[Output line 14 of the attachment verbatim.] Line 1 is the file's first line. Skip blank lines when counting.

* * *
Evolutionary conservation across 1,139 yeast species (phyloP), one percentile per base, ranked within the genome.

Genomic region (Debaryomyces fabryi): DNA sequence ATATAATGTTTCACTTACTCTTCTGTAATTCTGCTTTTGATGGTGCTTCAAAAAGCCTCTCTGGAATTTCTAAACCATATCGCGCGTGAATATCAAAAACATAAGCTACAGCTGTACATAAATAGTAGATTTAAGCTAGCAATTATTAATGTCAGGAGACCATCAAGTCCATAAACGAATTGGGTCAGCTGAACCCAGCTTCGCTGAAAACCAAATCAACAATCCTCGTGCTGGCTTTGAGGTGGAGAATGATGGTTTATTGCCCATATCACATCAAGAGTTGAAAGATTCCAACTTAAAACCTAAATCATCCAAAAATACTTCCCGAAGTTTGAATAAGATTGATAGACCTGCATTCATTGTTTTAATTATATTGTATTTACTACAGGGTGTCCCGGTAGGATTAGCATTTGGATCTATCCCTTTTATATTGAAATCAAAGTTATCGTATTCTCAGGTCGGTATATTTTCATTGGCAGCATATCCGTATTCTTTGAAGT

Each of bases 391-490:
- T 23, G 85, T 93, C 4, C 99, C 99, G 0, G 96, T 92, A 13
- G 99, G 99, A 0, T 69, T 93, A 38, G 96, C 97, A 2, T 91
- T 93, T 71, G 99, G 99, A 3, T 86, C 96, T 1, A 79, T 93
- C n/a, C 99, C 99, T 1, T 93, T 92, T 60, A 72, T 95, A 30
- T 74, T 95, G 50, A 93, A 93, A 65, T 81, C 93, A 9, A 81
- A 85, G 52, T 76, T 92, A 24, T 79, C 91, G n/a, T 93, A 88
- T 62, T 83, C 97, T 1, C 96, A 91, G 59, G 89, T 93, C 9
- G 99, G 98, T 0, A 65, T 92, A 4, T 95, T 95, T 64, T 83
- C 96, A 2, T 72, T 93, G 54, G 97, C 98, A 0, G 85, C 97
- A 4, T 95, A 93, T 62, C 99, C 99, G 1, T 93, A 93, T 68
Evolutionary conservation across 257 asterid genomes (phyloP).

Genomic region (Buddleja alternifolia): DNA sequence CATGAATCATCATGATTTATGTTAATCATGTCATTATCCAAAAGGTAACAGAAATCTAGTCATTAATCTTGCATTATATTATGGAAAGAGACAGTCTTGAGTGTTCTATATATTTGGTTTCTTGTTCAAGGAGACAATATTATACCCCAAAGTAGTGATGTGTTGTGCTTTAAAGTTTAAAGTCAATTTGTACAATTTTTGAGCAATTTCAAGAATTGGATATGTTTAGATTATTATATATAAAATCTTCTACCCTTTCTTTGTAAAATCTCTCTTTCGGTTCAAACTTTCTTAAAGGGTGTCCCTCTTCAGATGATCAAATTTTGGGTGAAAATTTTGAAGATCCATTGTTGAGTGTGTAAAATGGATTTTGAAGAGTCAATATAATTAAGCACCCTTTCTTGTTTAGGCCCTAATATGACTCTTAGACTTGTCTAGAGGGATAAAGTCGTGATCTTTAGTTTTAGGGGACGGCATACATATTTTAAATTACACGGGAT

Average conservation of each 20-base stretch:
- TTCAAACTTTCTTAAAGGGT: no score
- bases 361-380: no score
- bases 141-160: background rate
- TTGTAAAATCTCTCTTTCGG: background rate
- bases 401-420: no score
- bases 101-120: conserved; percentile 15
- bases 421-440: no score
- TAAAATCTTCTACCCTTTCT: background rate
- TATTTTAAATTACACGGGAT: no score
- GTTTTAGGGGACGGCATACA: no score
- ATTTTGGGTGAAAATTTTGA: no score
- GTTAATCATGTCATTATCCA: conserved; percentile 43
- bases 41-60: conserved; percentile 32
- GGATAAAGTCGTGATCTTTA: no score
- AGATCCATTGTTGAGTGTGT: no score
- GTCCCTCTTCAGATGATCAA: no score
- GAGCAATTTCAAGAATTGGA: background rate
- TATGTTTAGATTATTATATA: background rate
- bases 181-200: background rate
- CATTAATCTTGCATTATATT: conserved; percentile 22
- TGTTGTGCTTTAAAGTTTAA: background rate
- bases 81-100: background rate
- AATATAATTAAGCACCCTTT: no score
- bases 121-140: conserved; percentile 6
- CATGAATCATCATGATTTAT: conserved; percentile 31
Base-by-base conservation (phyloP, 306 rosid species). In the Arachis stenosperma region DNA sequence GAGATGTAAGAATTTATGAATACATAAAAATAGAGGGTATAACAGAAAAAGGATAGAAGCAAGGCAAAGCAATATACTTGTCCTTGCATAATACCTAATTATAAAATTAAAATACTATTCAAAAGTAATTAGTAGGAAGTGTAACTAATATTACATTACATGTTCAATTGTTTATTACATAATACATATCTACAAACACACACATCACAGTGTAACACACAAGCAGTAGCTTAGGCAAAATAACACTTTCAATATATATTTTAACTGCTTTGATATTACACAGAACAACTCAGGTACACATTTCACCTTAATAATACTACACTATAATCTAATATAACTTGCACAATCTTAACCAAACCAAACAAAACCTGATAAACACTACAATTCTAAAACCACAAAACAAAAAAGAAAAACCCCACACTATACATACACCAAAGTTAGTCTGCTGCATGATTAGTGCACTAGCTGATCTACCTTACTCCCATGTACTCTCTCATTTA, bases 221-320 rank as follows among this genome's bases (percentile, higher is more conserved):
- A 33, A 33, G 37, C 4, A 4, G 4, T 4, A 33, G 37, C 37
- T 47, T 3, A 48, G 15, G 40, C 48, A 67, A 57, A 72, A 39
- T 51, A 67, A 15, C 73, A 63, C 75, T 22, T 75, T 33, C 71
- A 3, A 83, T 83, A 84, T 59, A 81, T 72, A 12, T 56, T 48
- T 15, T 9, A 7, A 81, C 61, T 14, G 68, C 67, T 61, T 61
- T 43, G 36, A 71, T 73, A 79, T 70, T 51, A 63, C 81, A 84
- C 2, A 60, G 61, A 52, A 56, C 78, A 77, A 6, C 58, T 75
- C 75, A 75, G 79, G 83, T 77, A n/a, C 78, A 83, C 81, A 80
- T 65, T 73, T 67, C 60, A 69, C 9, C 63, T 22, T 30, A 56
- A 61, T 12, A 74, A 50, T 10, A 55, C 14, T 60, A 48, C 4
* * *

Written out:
Evolutionary conservation across 257 asterid genomes (phyloP).